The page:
It’s no secret that in 2014, popular music is often as driven by the producers as it is by the songwriters and performers. This is not a bad thing: Some might long for the singer-songwriter days of the late ’60s and a few surrounding years, but they’re unlikely to complain if you put on the best of Phil Spector, Rick Rubin, Quincy Jones, or The Corporation. Besides, even the Beatles had George Martin.
So who were the producers who shaped the best sounds of the last 12 months? In the same spirit of collaboration used to make these records, we polled some of the best thinkers who write for us about music and came out with the list below. While we’re still hoping to see more women behind the mixing boards, we agreed on almost everything.
10. FKA Twigs
Though, like many women in music, she often isn’t given the credit she deserves for it, FKA Twigs (Tahliah Barnett) has architected the bulk of her jarring, unique sound. Together with a handful of collaborators (Arca, Emile Haynie, etc.) she co-produced nearly every song on her star-making debut album, LP1—even taking full control behind the soundboard on its haunting intro, “Preface.” And when she’s not busy directing eye-popping commercials for Google Glass, she’s lending her production skills to other newcomers like Chicago rapper Lucki Eck$. —Dee Lockett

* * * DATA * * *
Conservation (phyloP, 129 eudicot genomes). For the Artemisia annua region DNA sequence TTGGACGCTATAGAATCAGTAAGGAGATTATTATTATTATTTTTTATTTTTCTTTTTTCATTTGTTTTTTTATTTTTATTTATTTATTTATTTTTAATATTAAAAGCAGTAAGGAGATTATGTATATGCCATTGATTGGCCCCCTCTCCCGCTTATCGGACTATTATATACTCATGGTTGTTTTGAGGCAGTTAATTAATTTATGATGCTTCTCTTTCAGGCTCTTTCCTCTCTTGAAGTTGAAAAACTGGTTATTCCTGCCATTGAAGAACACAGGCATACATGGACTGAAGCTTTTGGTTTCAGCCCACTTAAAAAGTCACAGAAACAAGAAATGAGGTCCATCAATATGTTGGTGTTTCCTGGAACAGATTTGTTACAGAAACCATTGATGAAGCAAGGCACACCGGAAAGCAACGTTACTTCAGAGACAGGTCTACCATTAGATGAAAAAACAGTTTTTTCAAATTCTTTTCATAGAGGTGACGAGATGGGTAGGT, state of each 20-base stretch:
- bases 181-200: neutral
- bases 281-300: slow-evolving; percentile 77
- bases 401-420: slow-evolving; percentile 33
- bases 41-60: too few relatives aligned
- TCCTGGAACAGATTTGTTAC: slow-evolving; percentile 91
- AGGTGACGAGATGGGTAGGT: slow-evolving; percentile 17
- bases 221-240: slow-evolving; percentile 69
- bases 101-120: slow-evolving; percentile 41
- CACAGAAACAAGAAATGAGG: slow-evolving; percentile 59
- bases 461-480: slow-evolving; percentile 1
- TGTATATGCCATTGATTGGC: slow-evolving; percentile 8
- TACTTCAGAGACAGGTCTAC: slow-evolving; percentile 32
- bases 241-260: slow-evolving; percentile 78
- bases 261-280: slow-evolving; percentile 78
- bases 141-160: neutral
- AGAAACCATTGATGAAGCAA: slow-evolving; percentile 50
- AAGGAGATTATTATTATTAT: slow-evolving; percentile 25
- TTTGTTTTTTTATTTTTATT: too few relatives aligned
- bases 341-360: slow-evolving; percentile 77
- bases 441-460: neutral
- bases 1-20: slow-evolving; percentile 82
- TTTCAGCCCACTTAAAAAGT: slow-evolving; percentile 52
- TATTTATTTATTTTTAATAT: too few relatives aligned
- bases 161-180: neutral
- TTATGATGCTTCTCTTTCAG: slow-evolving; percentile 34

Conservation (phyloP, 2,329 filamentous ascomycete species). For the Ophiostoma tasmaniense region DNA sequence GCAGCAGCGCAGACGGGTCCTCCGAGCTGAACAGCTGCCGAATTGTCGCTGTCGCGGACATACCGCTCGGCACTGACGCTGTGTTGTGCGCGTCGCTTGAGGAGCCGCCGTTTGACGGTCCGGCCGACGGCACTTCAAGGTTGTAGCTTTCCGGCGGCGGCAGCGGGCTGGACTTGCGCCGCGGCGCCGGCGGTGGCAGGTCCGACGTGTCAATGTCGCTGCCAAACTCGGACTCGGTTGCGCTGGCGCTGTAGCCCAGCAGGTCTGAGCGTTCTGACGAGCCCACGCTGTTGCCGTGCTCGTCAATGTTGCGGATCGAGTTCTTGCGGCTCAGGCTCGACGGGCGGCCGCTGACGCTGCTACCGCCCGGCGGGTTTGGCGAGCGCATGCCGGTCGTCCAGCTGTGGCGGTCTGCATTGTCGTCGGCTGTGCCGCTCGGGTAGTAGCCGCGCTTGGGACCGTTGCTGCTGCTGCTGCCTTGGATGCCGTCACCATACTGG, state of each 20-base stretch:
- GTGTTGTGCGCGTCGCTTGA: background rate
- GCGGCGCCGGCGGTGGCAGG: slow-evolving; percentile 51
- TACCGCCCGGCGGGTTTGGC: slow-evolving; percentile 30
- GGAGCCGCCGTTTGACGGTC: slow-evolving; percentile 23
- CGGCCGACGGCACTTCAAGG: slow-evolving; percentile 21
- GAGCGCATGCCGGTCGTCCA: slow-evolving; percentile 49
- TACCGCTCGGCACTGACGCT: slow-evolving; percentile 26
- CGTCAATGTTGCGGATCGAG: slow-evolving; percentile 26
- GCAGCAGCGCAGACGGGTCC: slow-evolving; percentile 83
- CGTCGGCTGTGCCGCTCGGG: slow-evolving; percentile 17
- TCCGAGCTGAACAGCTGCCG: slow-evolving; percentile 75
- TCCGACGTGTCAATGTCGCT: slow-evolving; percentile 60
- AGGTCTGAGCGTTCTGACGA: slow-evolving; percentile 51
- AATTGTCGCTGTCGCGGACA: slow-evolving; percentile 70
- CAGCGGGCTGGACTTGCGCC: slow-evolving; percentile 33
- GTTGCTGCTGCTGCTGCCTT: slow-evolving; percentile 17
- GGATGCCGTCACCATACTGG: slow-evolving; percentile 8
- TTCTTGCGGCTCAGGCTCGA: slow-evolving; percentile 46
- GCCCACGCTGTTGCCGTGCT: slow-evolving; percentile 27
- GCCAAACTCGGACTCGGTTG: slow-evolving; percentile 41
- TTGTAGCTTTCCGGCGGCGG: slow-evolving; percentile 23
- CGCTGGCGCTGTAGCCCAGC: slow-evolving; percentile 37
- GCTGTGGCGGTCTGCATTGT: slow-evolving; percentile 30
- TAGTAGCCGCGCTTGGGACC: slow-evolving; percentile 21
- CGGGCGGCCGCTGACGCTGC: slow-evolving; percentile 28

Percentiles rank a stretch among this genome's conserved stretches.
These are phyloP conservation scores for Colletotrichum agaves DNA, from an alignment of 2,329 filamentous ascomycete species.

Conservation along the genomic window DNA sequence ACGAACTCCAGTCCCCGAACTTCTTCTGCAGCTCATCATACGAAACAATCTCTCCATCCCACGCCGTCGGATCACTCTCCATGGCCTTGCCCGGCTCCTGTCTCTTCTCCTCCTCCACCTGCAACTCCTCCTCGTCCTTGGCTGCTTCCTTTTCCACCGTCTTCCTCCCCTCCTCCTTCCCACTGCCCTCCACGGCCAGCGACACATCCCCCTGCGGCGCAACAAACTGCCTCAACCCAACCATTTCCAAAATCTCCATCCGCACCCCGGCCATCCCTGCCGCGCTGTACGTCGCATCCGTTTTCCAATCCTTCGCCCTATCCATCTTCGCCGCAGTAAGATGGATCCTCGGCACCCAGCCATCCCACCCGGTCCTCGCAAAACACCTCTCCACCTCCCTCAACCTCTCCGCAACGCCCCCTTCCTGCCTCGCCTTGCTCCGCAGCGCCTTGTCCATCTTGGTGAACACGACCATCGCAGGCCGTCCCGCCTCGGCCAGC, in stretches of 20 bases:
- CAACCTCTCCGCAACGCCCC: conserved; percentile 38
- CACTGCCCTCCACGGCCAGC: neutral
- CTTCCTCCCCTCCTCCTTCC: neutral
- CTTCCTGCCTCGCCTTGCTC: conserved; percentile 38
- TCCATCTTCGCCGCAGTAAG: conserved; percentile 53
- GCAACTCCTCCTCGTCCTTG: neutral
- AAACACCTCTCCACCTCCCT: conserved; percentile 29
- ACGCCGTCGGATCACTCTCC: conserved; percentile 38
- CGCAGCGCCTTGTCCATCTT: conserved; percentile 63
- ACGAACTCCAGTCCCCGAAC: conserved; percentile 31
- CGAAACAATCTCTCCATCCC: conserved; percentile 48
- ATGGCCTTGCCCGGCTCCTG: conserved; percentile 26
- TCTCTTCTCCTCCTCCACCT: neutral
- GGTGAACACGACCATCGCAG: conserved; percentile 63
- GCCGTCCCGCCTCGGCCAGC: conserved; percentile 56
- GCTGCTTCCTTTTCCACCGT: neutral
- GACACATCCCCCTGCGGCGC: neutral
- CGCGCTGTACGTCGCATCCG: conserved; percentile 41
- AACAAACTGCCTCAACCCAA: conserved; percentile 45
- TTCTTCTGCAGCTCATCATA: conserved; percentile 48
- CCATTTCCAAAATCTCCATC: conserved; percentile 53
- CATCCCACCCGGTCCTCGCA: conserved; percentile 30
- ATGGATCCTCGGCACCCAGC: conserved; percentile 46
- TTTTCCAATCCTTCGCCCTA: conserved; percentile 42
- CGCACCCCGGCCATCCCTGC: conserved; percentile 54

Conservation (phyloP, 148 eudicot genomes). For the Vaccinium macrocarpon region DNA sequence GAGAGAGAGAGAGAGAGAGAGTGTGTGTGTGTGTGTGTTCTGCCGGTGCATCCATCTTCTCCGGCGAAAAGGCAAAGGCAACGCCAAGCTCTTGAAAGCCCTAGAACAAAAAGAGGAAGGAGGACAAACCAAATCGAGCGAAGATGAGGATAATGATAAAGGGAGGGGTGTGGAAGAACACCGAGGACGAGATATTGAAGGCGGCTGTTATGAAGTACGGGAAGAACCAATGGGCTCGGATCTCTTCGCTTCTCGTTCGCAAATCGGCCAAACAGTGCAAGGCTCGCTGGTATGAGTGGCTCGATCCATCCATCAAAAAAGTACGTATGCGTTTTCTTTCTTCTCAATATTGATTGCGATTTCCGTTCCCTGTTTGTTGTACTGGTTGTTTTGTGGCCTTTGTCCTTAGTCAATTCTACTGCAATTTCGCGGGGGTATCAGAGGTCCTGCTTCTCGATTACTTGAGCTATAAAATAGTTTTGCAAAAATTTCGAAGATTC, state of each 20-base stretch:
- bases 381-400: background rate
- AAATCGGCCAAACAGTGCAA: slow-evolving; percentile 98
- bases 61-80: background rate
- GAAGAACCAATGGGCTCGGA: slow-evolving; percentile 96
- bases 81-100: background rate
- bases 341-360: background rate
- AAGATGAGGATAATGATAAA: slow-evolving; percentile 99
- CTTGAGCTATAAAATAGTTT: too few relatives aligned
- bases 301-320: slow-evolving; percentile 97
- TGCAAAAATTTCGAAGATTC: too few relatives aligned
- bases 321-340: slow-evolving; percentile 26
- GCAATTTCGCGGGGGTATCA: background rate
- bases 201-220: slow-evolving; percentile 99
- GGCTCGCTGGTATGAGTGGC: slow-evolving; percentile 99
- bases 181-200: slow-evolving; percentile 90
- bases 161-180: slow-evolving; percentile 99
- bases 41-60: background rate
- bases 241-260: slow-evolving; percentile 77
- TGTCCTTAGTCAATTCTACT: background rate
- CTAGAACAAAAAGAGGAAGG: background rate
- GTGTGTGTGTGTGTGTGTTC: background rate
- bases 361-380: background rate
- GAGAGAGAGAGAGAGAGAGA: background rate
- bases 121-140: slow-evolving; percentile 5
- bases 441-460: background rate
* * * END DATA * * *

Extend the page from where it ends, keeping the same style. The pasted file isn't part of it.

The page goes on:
9. Metro Boomin
His name isn't yet as “household” as some of the others on this list, but this 21-year-old up-and-comer out of Atlanta had an absolutely monstrous 2014. With his productions for artists like Young Thug, Migos, ILoveMakonnen, and others, Metro Boomin laid the trackwork for some of the most buzzed-about voices in music. If you’re a rapper with no album and an improbably huge Q rating, chances are you’ve worked with him. —Jack Hamilton
8. Greg Kurstin
2014 was an exceptional year for women in pop—both on the Billboard charts and on the blogs—and producer Greg Kurstin was at the intersection of those two worlds. With Sia’s “Chandelier,” he carved out one of the year’s biggest hits—one that likely nabbed him a Grammy nomination for Producer of the Year. He also had a hand in Lana Del Rey’s new album (“Money Power Glory”) as well as Lykke Li’s (“Gunshot,” “Sleeping Alone”) and Lily Allen’s (“L8 CMMR”). Kurstin even carved out some time to co-produce Sia’s Annie soundtrack and Billy Idol’s latest. —Lockett
7. Dr. Luke